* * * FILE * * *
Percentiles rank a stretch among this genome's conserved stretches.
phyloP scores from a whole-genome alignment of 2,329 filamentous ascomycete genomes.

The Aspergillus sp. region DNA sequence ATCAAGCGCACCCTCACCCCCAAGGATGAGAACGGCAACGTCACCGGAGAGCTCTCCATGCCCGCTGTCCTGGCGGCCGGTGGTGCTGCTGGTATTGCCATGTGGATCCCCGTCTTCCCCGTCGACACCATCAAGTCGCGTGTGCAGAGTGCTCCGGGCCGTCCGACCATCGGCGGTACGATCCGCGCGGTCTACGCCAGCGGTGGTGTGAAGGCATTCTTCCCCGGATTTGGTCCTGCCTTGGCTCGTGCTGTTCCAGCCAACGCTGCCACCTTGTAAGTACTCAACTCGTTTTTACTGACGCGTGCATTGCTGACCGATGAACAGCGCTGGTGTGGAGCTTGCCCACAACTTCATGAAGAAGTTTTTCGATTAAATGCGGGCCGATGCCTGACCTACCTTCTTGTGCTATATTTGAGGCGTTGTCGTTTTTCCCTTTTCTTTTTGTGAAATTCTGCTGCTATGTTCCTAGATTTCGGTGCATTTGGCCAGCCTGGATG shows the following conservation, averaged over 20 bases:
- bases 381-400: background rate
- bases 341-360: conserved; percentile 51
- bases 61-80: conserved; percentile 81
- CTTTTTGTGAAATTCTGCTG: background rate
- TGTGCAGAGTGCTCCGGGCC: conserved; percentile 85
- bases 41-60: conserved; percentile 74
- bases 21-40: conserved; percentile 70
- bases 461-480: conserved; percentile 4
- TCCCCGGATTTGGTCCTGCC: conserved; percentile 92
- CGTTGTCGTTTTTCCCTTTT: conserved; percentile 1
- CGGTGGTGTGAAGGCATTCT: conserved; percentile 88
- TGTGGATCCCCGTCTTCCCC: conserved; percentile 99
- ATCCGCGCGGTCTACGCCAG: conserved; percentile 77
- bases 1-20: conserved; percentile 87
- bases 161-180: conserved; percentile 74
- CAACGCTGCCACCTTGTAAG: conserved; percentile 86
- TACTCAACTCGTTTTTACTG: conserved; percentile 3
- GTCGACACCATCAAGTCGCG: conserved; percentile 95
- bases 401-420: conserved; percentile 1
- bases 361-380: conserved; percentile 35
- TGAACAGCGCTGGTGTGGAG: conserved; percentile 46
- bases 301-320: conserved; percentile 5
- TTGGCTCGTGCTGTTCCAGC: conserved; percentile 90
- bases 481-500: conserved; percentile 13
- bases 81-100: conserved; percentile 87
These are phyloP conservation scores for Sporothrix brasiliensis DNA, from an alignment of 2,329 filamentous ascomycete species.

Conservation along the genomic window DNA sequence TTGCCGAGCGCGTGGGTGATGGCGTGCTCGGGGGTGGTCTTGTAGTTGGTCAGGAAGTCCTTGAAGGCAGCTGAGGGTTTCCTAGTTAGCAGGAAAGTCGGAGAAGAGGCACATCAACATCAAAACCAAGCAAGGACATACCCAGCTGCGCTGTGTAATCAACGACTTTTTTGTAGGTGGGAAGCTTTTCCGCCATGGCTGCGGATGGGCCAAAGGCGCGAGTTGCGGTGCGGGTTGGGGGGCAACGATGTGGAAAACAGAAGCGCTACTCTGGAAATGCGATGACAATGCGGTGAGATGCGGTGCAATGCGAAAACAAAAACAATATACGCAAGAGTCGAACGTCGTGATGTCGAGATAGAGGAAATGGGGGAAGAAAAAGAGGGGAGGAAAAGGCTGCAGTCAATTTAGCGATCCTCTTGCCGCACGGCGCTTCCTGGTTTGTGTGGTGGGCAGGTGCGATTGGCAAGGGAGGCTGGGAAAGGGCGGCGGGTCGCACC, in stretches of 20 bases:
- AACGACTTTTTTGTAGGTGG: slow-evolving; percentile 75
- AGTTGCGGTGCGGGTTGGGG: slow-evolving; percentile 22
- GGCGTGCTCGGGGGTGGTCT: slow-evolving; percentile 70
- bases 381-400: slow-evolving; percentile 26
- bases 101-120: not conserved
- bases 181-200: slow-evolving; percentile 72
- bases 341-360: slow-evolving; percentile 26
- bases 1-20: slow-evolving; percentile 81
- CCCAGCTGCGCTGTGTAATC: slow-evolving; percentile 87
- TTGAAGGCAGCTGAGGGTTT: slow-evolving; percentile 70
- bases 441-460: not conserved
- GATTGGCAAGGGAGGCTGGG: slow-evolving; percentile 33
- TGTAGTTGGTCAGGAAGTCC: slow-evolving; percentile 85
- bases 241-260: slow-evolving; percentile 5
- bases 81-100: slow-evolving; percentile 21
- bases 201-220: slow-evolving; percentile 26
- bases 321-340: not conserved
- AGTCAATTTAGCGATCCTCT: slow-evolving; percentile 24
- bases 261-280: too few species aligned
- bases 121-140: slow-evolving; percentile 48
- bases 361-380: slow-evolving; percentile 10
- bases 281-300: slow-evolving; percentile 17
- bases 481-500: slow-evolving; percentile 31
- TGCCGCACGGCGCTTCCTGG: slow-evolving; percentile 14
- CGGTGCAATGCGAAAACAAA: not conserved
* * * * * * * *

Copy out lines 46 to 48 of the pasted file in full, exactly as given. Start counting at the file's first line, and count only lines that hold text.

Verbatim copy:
- bases 201-220: slow-evolving; percentile 26
- bases 321-340: not conserved
- AGTCAATTTAGCGATCCTCT: slow-evolving; percentile 24